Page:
A look from Alexander McQueen.
Robin Givhan took the fashion world, and Alexander McQueen, specifically, to task in her column yesterday for, as she put it, chipping away at women's dignity. Them's some strong fighting words. Givhan raises the point that fashion has embraced Michelle Obama, Beth Ditto, and Oprah Winfrey as style icons. They've been wooed, dressed, put on magazine covers (see ours today). If we didn't know any better, we'd think diversity was being embraced. That women of all shapes, colors, and sizes were being celebrated. That is, until we see the runways.
Givhan looks specifically at McQueen's Leigh Bowery–inspired collection and retrospective that walked last week.
There were many things recycled on his runway Tuesday night that one hoped never to see again: metal neck braces, metal "yashmak" or head coverings, hobbling skirts and ankle-breaking platform shoes. One doesn't have to be a graduate of a women's studies program to find these things disturbing.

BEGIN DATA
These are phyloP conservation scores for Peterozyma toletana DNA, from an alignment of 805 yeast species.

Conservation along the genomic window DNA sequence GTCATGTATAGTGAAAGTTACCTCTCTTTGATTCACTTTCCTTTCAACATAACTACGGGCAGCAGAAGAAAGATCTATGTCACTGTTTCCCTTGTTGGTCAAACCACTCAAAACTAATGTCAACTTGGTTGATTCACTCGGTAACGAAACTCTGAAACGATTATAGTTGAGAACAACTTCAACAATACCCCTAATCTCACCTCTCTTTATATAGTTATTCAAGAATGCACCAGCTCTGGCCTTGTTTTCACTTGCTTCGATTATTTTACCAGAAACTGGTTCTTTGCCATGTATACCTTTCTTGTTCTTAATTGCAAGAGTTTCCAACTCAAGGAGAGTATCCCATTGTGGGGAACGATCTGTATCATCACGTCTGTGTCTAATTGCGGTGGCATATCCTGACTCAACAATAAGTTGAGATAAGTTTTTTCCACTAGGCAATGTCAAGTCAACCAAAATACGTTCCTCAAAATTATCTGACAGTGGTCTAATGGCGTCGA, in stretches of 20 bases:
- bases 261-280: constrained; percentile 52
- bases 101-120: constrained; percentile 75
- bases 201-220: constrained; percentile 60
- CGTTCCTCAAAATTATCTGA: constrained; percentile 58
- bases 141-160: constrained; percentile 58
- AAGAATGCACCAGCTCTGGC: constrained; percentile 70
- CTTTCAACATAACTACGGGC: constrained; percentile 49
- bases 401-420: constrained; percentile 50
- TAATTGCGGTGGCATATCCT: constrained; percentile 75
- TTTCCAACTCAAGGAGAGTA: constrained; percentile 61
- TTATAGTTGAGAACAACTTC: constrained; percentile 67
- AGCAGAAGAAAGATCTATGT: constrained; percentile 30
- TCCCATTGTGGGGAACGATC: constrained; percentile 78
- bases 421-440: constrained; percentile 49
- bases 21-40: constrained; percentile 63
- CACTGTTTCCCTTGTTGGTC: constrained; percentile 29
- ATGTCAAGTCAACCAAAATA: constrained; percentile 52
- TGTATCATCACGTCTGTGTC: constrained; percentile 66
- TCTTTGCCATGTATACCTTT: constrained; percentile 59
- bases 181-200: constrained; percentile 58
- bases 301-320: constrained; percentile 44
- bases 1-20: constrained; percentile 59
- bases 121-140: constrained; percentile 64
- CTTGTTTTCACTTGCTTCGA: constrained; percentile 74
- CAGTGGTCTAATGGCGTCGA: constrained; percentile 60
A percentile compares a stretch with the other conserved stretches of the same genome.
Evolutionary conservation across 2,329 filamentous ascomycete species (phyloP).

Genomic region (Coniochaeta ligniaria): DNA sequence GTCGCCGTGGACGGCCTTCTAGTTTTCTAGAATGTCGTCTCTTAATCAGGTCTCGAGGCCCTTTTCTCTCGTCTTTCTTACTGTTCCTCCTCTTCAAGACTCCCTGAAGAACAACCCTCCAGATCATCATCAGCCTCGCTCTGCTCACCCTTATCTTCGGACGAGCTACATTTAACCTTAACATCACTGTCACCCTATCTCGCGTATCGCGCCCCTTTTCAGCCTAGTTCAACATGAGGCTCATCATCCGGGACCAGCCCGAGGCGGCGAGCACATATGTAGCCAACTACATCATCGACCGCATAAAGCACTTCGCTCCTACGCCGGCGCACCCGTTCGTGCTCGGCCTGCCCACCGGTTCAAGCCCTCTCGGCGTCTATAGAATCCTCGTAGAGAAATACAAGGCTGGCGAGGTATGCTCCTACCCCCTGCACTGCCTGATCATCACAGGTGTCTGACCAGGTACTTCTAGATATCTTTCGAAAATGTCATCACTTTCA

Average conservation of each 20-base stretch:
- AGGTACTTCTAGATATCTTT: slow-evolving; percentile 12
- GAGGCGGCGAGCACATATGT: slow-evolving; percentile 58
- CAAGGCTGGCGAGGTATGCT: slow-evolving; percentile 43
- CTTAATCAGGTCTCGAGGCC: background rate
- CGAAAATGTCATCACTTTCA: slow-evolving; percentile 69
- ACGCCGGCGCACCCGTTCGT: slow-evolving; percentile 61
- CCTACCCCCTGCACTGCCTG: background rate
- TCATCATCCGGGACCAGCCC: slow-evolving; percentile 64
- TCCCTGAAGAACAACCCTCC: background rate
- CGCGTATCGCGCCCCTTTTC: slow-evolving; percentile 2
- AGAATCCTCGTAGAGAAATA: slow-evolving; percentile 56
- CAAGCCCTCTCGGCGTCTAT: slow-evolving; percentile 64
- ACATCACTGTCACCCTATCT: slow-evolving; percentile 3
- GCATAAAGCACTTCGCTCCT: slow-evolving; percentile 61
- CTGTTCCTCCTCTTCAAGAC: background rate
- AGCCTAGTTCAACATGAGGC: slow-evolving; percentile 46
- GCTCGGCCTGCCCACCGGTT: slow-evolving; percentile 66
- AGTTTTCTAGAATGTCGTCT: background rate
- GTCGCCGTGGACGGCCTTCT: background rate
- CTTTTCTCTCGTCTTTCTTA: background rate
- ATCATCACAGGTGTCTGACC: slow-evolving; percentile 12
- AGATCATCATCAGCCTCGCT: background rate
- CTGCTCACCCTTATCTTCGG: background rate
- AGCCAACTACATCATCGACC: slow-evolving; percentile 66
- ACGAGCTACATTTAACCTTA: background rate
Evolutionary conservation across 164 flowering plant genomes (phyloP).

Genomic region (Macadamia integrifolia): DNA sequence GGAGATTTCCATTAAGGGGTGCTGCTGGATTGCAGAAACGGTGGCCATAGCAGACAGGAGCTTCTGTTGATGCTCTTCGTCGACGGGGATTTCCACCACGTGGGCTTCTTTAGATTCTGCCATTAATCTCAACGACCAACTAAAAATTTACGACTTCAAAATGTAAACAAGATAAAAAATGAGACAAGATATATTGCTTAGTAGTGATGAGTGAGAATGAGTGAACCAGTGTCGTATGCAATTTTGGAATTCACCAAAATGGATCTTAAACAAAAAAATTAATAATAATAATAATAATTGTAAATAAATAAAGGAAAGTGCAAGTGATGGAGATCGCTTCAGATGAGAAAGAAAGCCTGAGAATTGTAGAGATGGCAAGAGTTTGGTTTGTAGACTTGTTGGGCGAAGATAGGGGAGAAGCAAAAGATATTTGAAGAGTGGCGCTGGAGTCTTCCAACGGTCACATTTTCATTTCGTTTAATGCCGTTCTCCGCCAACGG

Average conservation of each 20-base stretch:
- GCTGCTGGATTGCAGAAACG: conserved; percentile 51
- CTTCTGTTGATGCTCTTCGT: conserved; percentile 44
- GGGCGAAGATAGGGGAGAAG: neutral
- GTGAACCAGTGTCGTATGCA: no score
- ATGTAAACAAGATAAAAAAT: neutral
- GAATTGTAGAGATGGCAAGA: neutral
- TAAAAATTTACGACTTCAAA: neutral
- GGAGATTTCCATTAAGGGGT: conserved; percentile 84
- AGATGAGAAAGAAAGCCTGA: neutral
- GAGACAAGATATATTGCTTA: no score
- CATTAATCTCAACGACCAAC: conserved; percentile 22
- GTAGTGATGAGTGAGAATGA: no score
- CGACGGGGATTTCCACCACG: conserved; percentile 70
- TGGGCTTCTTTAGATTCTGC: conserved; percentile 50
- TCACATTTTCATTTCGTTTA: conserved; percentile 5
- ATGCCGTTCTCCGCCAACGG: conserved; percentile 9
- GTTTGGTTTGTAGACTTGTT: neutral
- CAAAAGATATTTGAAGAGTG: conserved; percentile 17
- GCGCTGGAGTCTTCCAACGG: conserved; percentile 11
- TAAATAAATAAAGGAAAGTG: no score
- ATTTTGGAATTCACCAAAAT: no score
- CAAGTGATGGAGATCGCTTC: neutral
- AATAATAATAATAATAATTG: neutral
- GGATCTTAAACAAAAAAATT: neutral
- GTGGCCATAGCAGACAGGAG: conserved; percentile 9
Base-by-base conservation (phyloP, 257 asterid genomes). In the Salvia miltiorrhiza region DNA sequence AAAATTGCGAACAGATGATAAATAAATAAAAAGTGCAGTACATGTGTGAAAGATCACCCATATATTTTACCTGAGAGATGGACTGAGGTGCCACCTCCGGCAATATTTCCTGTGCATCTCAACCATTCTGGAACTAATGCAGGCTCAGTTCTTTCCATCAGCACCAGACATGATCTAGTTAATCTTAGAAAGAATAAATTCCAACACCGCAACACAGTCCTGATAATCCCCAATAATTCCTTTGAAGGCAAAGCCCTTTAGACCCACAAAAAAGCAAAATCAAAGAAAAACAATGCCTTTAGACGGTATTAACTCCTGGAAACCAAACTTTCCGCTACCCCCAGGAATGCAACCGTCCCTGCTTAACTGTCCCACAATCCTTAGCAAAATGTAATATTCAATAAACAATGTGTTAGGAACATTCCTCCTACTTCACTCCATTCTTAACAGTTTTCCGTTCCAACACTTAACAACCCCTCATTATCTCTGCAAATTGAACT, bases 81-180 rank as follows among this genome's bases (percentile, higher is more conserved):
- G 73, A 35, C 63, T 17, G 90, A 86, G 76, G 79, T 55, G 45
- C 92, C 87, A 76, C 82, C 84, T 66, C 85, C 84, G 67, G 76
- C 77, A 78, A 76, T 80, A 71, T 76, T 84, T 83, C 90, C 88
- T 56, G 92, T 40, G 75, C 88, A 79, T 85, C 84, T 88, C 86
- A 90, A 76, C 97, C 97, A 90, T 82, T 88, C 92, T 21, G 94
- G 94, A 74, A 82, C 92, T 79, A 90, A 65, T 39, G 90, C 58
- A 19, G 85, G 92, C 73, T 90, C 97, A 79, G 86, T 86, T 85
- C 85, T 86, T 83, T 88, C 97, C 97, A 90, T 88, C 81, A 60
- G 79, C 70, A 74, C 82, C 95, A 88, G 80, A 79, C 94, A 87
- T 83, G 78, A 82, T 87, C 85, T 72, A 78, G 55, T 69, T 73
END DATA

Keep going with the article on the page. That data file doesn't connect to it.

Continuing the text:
She goes on to say that the blame isn't solely on designers. We women will do anything for clothes. We wear uncomfortable shoes and dresses just to look good. And if any of you have ever squeezed into a shoe one size too small because it was all there was left, or worn a pair of Loubs an inch too high, you know the pain she's talking about.
Givhan, back on the issue of size, issues this challenge to designers. "To hone their skills so that they can cut a dress in a size 14 as expertly — and frequently — as they cut one in a size 6." And we have to agree. Having seen Beth Ditto embraced in her sequined bra top at the Fendi party last week and on the cover of Love, surely the fashion world is becoming a touch more open-minded? And if not that, think of it from a business angle. You can reach a broader audience if you make clothes that fit what more women are shaped like. If real women have curves, isn't it time we acknowledge those curves? (Cue "Yes we can!")
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